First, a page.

To summarize, the United States is not merely the only regional hegemon in modern history. Since the Second World War, it has maintained itself as the dominant power in the three key regions of the Eurasian rimland that have most of the world’s power potential. It has also maintained a robust presence on the circumferential maritime highway in order to secure command of the global commons. It has maintained an extensive network of alliance partners that enhance its capacity for politico-military action around the globe. When Mearsheimer says that the United States is not a global hegemon he means that it is not a global military hegemon. That is true. The point of centered realism is to emphasize that the United States is a maritime hegemon, and that this matters greatly since the US controls access to global markets and resources. This is not true of a decentered system and contributes greatly to its instability.
This is not merely a theoretical exercise. Offensive realists expect China’s rise to lead to an intense security competition with a strong possibility of major war. Mearsheimer says: “To put it bluntly, China cannot rise peacefully.” Centered realism shares this outlook but with a qualification. Namely, hegemonic war is unlikely if the world becomes bipolar but remains centered. That is, if China becomes strong enough to balance the United States – matching the US in land-based military power – without challenging US’ command of the global commons. On the other hand, if the system becomes decentered, hegemonic war is extremely likely.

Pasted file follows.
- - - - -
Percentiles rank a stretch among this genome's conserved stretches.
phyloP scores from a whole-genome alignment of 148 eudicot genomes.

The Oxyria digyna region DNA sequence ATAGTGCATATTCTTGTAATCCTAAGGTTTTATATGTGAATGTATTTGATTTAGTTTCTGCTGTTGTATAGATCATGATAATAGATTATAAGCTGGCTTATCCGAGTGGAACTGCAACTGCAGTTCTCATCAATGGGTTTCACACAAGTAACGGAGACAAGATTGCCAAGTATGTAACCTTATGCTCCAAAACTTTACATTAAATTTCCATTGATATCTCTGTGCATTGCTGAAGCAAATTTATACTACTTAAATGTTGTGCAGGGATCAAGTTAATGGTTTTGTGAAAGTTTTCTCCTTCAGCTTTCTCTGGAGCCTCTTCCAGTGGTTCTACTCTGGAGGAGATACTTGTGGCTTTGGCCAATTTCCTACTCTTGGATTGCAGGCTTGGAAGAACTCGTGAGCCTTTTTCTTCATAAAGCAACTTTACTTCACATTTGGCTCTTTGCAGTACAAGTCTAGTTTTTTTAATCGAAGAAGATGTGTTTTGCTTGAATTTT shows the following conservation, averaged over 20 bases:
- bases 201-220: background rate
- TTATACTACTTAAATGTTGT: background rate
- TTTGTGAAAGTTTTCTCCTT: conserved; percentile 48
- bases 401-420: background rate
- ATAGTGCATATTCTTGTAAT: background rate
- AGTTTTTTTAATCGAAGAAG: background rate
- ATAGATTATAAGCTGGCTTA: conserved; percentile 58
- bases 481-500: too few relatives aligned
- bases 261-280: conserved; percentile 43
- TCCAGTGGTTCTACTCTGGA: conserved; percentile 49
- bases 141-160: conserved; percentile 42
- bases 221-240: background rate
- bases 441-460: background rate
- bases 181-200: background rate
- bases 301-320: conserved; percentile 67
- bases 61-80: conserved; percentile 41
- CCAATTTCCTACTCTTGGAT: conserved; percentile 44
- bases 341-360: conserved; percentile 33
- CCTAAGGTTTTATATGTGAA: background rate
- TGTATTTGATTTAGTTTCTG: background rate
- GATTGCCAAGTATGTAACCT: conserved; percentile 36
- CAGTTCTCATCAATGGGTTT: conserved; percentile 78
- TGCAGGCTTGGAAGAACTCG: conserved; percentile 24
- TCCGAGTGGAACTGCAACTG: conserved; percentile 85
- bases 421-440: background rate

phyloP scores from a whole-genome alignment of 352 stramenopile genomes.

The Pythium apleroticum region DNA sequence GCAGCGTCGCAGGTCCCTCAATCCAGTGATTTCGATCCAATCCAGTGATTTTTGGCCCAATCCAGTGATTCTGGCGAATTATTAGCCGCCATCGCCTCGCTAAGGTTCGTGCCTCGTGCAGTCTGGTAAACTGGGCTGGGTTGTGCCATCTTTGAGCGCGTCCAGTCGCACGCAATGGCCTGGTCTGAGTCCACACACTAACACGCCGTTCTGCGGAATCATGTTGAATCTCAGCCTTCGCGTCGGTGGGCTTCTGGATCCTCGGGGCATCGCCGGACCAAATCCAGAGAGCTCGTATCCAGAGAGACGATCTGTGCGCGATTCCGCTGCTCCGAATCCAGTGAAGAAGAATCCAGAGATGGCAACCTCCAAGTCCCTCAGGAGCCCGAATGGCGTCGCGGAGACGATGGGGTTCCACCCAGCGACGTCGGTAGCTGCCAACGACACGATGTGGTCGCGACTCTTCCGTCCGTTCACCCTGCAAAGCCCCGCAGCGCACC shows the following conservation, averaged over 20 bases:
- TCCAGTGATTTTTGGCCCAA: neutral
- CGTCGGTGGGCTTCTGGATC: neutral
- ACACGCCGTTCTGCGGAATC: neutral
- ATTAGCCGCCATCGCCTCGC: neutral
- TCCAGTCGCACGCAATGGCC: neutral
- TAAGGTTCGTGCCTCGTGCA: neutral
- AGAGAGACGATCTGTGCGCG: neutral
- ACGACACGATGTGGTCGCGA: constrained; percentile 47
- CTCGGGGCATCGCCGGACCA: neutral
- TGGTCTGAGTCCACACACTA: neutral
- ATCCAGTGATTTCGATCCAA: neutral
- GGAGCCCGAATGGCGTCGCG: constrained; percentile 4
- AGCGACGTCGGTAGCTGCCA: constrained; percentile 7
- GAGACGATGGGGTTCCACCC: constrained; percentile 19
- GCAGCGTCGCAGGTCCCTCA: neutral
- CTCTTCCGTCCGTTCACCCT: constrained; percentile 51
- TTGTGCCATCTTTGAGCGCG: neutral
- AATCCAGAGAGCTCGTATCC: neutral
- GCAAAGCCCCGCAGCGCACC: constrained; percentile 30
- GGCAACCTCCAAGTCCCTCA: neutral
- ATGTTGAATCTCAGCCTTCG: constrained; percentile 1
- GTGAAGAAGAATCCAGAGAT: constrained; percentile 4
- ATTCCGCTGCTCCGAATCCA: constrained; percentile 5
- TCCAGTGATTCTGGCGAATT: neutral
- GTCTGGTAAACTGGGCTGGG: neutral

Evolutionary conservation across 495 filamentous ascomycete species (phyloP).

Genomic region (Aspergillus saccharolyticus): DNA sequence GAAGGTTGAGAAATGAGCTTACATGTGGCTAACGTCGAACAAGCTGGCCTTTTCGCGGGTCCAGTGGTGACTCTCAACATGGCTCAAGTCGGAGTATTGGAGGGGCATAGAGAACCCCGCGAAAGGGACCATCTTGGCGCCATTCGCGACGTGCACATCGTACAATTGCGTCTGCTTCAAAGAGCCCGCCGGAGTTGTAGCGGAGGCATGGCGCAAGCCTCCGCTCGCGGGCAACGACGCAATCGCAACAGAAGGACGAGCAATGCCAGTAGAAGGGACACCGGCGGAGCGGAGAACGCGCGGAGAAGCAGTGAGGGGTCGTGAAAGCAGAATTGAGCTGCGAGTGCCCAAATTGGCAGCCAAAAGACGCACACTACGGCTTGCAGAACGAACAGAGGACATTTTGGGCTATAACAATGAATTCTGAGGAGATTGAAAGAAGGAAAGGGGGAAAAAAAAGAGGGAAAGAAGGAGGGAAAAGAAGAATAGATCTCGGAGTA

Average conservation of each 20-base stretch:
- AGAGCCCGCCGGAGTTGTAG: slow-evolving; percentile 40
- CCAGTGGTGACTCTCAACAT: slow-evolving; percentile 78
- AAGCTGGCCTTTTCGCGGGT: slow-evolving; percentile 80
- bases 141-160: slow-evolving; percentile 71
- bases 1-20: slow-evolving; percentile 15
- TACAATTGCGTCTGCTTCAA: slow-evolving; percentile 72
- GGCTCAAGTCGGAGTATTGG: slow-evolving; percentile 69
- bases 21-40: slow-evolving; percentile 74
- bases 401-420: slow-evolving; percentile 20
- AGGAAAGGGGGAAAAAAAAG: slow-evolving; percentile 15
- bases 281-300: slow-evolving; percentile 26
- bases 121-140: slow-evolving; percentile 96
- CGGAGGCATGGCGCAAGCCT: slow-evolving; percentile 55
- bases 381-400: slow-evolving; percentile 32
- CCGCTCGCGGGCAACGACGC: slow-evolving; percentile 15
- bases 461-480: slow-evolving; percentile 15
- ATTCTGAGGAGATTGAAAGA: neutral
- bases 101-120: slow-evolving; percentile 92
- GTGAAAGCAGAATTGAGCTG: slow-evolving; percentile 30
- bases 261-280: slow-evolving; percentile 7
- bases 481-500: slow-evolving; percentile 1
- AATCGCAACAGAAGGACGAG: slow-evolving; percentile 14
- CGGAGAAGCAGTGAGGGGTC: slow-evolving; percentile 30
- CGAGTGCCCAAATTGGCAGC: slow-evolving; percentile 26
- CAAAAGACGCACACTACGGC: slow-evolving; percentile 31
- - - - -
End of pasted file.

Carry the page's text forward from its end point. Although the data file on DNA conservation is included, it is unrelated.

From the standpoint of Chinese grand-strategy, it must prioritize land power and aim to become preponderant on the continent before it can challenge US’ command of the global commons and kick it out from its natural zone of influence (see map above). [Strongly recommend reading Kaplan’s article in Foreign Affairs titled The Geography of Chinese Power.] Ultimately, it must do both if it is to replace the United States as the dominant power of the international order. Note that we are saying that it will become a regional hegemon in Northeast Asia without prompting a hegemonic war in direct contradiction to the prediction of offensive realism.